Evaluating Nutritional Status of White-Tailed Deer Using Fat Indices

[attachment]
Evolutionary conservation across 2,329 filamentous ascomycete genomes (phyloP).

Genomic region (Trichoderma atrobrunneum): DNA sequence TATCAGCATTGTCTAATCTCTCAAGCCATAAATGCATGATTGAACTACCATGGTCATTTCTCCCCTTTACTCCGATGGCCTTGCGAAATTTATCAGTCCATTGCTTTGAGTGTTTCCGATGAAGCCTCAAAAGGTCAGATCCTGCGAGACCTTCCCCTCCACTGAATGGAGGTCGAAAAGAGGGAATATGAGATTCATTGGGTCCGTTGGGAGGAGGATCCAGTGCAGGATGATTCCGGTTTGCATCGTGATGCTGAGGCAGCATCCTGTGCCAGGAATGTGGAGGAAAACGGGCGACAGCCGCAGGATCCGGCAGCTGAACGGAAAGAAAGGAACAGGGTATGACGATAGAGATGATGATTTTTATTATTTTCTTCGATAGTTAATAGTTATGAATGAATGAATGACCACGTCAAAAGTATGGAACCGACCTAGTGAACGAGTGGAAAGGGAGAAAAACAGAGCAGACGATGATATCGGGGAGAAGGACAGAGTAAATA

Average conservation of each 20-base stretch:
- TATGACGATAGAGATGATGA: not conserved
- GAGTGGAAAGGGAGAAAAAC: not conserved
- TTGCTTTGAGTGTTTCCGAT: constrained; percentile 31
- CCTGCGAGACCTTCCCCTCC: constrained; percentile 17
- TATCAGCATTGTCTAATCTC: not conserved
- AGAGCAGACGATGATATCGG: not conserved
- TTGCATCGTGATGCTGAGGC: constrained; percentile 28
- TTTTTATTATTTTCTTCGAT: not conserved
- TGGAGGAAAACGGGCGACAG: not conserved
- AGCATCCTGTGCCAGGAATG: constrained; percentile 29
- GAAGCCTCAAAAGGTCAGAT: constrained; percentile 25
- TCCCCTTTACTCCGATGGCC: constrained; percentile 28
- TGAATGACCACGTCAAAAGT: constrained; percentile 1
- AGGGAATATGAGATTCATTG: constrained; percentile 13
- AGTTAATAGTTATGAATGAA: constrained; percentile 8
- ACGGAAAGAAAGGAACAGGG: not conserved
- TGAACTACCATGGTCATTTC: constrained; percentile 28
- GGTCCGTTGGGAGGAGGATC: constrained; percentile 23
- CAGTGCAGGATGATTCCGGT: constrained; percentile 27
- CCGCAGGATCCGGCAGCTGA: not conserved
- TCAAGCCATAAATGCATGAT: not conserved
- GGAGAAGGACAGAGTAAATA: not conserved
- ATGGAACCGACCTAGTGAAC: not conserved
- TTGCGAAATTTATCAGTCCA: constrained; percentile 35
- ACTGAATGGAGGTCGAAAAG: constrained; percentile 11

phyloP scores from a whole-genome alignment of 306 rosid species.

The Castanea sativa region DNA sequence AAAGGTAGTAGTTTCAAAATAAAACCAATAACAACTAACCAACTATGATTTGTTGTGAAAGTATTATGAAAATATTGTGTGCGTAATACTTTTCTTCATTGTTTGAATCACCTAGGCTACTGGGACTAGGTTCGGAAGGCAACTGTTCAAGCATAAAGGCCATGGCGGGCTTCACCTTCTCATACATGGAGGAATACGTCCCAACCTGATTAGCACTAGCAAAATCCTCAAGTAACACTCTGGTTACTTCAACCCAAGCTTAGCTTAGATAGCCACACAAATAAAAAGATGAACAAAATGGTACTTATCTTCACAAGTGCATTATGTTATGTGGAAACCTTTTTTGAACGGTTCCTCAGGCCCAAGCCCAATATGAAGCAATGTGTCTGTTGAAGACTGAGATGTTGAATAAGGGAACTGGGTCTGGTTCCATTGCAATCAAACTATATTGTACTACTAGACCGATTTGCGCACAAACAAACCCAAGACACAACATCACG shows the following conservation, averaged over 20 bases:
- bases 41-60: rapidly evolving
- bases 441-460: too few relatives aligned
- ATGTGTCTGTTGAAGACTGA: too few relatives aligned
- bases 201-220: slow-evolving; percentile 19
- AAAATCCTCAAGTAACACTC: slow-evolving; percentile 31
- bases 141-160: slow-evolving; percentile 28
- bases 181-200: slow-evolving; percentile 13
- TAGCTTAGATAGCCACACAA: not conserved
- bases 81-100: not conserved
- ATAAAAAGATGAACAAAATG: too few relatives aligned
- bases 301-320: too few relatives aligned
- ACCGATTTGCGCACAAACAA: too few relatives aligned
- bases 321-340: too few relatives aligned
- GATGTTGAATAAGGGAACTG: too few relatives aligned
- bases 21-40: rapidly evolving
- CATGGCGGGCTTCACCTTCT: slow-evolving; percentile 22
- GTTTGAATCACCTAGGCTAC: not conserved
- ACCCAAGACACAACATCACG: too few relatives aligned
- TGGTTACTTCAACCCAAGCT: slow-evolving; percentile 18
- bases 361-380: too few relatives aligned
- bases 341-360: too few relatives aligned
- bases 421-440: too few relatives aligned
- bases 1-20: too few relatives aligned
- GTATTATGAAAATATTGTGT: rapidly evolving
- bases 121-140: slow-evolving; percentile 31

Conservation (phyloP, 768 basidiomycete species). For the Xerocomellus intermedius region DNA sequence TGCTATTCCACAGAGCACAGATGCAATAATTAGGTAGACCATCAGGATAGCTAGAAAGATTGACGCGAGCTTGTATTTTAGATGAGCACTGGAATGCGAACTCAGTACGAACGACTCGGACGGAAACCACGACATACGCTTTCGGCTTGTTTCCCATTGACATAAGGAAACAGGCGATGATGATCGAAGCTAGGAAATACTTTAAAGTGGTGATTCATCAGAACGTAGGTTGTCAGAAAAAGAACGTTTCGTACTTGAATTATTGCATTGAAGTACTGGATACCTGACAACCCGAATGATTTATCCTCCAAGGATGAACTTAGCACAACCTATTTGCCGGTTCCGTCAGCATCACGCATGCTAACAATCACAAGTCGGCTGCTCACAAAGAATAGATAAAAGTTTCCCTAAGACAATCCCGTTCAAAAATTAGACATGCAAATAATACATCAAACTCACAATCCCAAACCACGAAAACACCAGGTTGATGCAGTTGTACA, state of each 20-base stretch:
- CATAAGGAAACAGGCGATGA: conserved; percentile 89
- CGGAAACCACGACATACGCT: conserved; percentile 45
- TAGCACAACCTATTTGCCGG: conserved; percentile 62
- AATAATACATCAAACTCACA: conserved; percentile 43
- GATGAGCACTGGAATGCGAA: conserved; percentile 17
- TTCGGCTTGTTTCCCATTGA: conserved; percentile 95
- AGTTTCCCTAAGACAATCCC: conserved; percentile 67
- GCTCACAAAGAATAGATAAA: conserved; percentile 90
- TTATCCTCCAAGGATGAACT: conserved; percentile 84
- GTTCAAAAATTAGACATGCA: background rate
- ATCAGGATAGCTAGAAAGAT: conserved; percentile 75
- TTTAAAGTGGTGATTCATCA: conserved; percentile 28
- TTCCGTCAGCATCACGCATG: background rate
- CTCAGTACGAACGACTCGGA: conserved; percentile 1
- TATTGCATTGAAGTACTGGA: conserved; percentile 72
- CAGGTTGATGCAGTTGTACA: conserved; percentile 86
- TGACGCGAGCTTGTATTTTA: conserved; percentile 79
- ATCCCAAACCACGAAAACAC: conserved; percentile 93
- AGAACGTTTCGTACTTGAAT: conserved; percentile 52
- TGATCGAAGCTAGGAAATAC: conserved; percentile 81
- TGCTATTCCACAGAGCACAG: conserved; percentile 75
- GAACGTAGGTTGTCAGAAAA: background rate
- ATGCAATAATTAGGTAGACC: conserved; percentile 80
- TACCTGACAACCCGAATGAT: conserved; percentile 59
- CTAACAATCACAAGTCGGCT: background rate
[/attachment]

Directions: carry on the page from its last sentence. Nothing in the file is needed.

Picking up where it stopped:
Femurs, mandibles, and kidneys with attached perirenal fat were collected from white-tailed deer (Odocoileus virginianus) in controlled and field studies to examine the use of fat indices for assessing nutritional status. Eleven fawns were fed formulated rations differing in energy content for 4 weeks. The kidney fat index (KFI) was significantly lower for fawns fed low energy (LE) diets compared to high energy (HE) diets. Femur marrow (FMF) and mandibular marrow fat (MMF) levels were unaffected by diet. In another experiment, 9 fawns were fed diets differing in energy and protein content for 13 weeks. In this experiment, all fat indices were lower in fawns on LE diets than on HE diets. Protein intake had no effect on the fat indices. Samples also were collected from 98 captive and wild deer to examine correlations among the fat indices. A significant correlation (r = 0.44) was observed between FMF and MMF. Significant correlations of FMF with KFI (r = 0.78) and MMF with KFI (r = 0.53) when plotted revealed an inverse quadratic relationship. Thus, kidney fat reserves appeared to be used at an early stage of malnutrition and were almost depleted before FMF and MMF reserves were mobilized.

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